- When I eat, I will stop everything else I am doing
- I commit to dropping one processed food that I regularly eat, and swapping it with a healthier alternative
Include your signature and date and list 3 specific mindless eating behaviours that you’d like to change.
3. Create a weekly meal plan
Each Sunday I create a meal plan for the week. I work out what I’m going to make, write out a shopping list, and go shopping for the ingredients. I’ve been doing this for years, and I’ve found it really helps me to feel more organised with healthy meals and food in the house. It means that I have home made meals for dinner and healthy snacks on hand.
In the past I would have kept packets of biscuits, chips, chocolate and other sweets and because they were there I would eat them. Now I don’t keep them in the house. If you’re looking for some inspiration on how to create a weekly meal plan, here are some of my other posts:
- How To Create A Weekly Meal Plan in 7 Steps
- Meal Planning For Couples
- Batch Cooking For Beginners
- How to Decide What To Cook For Dinner This Week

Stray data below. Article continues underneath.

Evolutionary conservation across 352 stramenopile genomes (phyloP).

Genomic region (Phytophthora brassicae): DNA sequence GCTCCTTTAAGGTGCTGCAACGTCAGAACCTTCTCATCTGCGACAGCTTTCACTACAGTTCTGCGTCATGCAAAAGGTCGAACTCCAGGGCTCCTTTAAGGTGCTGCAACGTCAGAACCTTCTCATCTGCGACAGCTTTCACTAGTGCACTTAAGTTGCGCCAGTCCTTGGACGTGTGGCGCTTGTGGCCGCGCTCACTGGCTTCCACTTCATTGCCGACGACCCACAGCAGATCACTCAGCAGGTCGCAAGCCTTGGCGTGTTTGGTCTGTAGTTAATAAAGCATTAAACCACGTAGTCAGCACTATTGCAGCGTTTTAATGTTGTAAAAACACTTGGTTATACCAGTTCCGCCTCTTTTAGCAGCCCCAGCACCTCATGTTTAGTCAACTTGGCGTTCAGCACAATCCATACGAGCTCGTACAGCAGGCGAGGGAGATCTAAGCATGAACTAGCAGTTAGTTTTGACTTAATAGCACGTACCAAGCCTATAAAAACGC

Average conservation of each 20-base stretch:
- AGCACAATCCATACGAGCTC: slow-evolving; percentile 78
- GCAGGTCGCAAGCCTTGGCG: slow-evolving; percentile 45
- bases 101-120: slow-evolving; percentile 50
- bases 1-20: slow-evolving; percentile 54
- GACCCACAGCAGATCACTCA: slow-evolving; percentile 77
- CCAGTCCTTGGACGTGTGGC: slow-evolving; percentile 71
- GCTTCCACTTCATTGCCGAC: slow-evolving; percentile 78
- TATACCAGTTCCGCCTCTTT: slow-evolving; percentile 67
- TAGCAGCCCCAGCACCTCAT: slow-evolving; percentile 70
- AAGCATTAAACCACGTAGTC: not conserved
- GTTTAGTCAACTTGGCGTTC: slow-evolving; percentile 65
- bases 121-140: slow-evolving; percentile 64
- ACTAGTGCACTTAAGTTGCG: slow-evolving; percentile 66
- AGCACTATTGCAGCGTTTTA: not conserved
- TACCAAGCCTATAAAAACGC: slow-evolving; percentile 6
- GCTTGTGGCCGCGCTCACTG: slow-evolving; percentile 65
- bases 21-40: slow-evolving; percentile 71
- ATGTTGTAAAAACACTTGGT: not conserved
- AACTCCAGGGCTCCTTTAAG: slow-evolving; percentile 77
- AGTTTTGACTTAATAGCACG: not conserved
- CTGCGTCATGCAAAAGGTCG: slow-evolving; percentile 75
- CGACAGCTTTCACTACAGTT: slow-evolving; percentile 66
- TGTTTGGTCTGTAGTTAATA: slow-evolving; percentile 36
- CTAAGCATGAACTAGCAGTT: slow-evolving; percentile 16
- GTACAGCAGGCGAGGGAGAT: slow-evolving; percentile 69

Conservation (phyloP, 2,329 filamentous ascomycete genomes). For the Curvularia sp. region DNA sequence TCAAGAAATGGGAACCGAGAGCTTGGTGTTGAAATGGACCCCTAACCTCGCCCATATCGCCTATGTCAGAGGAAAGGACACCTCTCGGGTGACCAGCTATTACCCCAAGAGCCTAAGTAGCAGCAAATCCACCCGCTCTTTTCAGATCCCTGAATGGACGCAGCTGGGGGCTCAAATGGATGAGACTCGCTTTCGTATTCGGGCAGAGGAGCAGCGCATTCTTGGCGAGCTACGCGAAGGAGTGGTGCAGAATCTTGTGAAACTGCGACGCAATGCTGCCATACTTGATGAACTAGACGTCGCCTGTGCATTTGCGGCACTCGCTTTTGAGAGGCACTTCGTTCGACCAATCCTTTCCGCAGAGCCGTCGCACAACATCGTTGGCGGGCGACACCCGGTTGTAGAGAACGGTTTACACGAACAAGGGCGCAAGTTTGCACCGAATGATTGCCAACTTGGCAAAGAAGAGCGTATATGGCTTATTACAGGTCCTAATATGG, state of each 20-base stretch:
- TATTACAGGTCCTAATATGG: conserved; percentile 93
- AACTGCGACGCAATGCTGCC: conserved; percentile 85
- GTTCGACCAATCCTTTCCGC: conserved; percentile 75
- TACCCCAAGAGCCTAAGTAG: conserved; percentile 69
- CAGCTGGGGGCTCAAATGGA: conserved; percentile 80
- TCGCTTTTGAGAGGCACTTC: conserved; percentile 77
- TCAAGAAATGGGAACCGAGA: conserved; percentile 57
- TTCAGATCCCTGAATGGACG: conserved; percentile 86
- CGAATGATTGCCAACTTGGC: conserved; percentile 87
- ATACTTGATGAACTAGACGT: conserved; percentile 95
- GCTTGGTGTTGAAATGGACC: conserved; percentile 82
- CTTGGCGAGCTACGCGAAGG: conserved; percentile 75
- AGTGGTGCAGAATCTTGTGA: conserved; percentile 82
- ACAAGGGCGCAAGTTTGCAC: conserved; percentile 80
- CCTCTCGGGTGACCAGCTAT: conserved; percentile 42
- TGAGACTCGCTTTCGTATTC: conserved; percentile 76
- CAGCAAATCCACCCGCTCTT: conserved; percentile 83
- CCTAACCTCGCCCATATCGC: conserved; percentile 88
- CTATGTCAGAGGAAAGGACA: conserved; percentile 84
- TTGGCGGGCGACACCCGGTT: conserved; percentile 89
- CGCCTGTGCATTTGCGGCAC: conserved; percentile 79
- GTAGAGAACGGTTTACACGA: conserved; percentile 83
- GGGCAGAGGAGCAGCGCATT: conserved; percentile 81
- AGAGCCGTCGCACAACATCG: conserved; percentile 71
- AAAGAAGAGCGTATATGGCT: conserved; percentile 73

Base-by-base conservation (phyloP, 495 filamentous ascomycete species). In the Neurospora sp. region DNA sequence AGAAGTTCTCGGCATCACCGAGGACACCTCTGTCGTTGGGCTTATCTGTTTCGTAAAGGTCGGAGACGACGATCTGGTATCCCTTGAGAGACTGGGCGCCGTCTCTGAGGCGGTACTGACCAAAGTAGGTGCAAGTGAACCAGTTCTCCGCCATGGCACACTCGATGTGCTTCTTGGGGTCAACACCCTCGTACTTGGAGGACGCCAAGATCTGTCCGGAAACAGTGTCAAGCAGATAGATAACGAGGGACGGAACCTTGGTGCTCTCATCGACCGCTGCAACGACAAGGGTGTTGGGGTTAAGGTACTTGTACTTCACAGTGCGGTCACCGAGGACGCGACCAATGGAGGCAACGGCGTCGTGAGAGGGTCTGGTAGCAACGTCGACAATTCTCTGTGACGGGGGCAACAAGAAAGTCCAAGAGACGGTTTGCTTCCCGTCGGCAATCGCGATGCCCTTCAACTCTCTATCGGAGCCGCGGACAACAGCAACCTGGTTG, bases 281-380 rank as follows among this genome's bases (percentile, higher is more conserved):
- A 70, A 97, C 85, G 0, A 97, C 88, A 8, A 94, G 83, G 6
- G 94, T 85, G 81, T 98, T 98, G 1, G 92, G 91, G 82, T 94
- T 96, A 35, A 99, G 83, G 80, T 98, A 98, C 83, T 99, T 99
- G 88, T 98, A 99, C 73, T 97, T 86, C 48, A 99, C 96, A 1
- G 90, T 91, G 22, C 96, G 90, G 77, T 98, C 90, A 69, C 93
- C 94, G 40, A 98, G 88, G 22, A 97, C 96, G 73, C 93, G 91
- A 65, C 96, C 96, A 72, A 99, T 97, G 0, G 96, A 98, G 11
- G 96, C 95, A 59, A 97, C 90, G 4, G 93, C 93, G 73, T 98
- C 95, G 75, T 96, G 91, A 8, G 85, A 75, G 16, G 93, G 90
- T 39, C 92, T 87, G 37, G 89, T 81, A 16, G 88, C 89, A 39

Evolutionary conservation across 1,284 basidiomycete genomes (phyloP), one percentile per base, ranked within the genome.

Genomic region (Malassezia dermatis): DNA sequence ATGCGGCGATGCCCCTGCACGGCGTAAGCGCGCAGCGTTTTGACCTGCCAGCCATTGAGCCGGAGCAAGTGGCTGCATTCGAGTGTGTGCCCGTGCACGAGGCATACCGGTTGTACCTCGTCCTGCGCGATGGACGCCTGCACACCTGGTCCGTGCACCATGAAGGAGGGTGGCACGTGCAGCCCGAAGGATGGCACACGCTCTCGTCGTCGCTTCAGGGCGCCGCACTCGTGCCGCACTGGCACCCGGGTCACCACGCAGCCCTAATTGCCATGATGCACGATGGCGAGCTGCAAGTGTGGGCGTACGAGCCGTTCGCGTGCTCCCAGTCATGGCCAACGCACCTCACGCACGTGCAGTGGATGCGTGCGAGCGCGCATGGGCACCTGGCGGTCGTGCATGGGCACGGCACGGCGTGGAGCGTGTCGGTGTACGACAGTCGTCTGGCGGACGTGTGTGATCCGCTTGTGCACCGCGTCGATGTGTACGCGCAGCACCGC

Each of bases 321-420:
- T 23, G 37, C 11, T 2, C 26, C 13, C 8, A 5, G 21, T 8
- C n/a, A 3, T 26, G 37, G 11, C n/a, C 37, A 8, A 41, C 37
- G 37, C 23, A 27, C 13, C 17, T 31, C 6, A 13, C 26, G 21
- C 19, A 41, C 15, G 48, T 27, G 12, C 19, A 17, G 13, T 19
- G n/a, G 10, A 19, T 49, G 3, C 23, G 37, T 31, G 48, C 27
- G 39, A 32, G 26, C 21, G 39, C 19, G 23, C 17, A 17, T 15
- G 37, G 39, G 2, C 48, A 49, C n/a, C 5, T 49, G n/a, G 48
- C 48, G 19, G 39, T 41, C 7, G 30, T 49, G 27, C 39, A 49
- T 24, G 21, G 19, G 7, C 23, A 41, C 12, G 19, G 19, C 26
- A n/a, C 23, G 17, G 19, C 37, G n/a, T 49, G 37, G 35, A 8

- How To Master Meal Planning Like A Boss
4. Set Mindful Eating Goals
Once you’ve made your commitment to improving your mindless eating habits, try setting yourself some mindful eating goals. Star with 1 or 2, and write them out and stick them where you can see them everyday. Maybe, on your fridge, or as a screensaver on your phone.
Some basic mindful eating goals could include things like:
- To take a full 10 minutes to eat your dinner so that you can slow down, taste and enjoy your meal. Put on a timer and see how you go for a week
- To eat dinner for 1 week sat at the kitchen table without the TV on in the background
- To get up earlier and have an extra 15 minutes for a mindful breakfast
- To clean out your kitchen and get rid of sugary and processed foods to remove some of the temptation for mindless eating
- To not eat whilst driving
- To drink 2 litres of water each day
5. Move Each Day
It’s so important to incorporate exercise into your day, especially if you sit at a computer for a large chunk of time, like I do. When you move your body it makes you feel better, and you’re not eating! Even just a little bit of exercise can make a big difference.